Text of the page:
Telepresence Robotics

Telepresence robots are teleoperated robotic systems that allow a user to virtually visit a remote place and interact with the environment through its sensorial and motor capabilities.

Telepresence refers to a combination of technologies that enables a person to be virtually present and to interact in a remote place. Most typical telepresence tools nowadays are videoconferences applications running on personal computers. Among others, Skype, for instance, permits distant users to chat and visually interact.

An interesting variant of telepresence is the so-called robotic telepresence. Robotic telepresence relies on the integration of Information and Communication Technologies (ICT) onto robotic platforms, providing the user with a higher degree of interaction with the remote environment. Through robotic telepresence, a distant user can embody a robot and, in this way, s/he can exploit its motor and sensorial abilities.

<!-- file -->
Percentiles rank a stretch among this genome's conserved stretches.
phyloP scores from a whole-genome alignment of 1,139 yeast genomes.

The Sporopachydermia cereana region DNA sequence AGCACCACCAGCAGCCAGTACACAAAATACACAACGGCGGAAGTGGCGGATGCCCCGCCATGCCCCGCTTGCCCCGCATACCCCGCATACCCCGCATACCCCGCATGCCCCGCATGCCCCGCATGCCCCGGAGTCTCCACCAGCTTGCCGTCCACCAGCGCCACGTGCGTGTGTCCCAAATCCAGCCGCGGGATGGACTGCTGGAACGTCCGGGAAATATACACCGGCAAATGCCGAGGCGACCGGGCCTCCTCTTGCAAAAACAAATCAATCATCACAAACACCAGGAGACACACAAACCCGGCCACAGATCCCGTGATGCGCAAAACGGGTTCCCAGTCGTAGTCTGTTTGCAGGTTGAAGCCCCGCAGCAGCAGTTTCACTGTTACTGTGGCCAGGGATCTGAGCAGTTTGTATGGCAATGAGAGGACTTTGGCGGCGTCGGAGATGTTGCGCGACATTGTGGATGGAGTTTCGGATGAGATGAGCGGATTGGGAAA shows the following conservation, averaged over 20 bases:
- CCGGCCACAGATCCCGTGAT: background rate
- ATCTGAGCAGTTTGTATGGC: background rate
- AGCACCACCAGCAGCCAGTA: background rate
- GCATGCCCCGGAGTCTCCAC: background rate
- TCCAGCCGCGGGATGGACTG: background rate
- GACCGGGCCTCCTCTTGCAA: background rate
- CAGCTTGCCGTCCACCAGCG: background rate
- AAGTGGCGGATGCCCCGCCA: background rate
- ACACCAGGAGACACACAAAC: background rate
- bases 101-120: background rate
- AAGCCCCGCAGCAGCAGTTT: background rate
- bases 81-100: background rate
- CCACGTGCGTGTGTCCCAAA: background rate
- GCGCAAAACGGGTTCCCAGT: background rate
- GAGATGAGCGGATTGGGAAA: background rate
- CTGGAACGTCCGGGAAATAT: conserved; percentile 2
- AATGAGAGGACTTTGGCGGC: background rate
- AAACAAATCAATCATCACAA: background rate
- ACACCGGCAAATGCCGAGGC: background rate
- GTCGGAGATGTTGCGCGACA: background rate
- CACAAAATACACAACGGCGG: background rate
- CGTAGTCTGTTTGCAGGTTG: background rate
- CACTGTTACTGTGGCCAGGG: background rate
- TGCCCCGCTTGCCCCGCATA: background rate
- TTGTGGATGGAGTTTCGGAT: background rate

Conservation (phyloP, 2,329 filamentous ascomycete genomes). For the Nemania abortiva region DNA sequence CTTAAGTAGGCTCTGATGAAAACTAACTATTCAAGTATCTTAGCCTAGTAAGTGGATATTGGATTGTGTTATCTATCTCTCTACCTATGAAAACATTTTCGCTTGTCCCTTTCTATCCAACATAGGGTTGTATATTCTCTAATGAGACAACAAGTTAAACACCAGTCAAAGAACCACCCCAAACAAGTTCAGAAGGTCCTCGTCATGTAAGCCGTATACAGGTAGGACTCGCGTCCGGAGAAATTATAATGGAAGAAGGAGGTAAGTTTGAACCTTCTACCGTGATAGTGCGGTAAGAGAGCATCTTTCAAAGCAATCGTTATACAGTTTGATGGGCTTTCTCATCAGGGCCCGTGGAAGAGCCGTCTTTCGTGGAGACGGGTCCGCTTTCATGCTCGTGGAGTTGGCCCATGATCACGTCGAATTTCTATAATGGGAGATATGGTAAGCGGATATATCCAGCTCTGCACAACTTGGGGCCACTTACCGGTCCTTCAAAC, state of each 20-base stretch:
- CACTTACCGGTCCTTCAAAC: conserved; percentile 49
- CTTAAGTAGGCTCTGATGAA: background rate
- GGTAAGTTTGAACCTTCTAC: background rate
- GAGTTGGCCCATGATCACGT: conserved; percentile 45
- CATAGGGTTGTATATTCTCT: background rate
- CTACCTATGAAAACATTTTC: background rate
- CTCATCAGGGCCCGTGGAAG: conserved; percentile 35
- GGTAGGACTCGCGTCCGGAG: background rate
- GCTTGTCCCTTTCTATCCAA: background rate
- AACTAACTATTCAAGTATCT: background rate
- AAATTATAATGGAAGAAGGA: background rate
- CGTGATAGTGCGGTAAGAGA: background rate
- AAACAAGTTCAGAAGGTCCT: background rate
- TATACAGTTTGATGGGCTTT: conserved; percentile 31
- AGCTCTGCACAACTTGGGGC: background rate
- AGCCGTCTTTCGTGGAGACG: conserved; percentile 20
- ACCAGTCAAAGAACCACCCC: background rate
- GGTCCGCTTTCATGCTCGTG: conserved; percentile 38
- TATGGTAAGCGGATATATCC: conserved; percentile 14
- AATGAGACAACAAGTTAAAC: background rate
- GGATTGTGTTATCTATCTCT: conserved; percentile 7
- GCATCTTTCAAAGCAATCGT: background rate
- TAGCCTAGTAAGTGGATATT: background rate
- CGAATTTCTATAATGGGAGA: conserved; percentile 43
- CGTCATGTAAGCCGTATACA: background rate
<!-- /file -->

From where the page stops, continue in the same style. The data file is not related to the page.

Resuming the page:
Recently, telepresence robots have found a significant niche of applicability in the social interaction for the elderly given the particular characteristics of this segment of the society. Elder population is a weak and increasing group of the current societies that suffers from isolation and exclusion risk, a problem that seems to become even more severe in the future.

Under this perspective, robotic telepresence is a promising tool that strives for motivating social communication with relatives and friends, helping in mitigating the loneliness of the elderly population, and thus, contributing to improve their quality life.

 

The Giraff telepresence robot. The visitor embodies the robot simulating a real visit to the elder person.

The Mapir lab is actively working on telepresence robots under European projects like ExCITE and Giraff Plus. In these projects different solutions to endow telepresence robots with higher and safe levels of autonomy are studies.
 

 
 Some results have been published here: